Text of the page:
They came in with the swagger of the 1927 Yankees and staggered out like the 1954 Cleveland Indians.

How did it all unravel for the Oakland A's?In the gloom of the Oakland A's clubhouse Thursday night, someone asked catcher Ron Hassey to put his feelings in words.

"I don't think you can call it a total shock," said Hassey.

No?

Baseball historians will disagree on the count.

History will not be kind to the 1988 A's, who cruised and bruised their way to 104 victories and a four-game sweep of the American League playoffs, only to self-destruct in the World Series.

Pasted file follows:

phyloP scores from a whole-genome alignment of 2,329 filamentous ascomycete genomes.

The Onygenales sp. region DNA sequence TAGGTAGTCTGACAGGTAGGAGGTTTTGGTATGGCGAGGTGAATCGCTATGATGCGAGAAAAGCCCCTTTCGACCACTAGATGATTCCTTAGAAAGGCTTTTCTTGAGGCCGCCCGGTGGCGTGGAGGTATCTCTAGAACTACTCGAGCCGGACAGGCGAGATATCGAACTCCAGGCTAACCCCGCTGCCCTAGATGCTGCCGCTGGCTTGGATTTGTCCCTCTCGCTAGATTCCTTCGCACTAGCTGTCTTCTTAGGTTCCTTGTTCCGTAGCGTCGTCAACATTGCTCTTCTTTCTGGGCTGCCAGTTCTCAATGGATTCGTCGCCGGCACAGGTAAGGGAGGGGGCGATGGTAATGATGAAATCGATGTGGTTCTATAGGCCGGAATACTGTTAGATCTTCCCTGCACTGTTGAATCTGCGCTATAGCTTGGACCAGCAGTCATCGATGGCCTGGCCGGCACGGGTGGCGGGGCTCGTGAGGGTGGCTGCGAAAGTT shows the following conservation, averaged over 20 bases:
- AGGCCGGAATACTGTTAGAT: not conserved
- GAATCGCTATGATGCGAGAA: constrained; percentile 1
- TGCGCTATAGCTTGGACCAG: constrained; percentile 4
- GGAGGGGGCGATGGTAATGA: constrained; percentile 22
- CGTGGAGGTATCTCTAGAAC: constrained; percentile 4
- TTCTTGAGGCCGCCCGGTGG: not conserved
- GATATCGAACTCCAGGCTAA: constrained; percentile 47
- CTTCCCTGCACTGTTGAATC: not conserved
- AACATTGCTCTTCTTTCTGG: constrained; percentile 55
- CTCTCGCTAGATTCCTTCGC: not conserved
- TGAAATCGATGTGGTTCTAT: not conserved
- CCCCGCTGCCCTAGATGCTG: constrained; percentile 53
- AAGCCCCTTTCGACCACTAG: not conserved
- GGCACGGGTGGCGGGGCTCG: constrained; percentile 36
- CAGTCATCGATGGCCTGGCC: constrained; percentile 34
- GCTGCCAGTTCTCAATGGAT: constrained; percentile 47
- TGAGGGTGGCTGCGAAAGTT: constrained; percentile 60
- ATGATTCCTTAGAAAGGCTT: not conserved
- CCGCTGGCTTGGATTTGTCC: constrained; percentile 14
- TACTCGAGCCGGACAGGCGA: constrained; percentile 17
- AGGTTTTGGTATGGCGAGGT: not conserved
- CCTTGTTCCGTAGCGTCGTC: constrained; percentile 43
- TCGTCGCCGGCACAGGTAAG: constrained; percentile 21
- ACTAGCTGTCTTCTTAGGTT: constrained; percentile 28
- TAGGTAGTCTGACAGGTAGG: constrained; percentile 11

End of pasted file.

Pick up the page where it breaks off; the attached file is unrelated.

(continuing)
It is only the biggest blow to American League pride since the 1969 New York Mets stunned powerful Baltimore in five games.

After that, Cleveland, 1954. The Indians won 111 regular-season games then fell in four to the New York Giants.

So dominating was Dodger pitching that the A's hit only .177 in the World Series and had as many homers as Mickey Hatcher (2).

Oakland's Bash Brothers, Jose Canseco and Mark McGwire, had just two hits between them in 36 at-bats. They were outhomered in the Series 5-2 by a Dodger team that had one bat from Kirk Gibson.

Oakland manager Tony LaRussa was asked how he would answer to the eventual question of whether the A's "choked."

Said LaRussa, "I think it had a lot more to do with the positive things the Dodgers did to beat us than with the negative things we didn't do."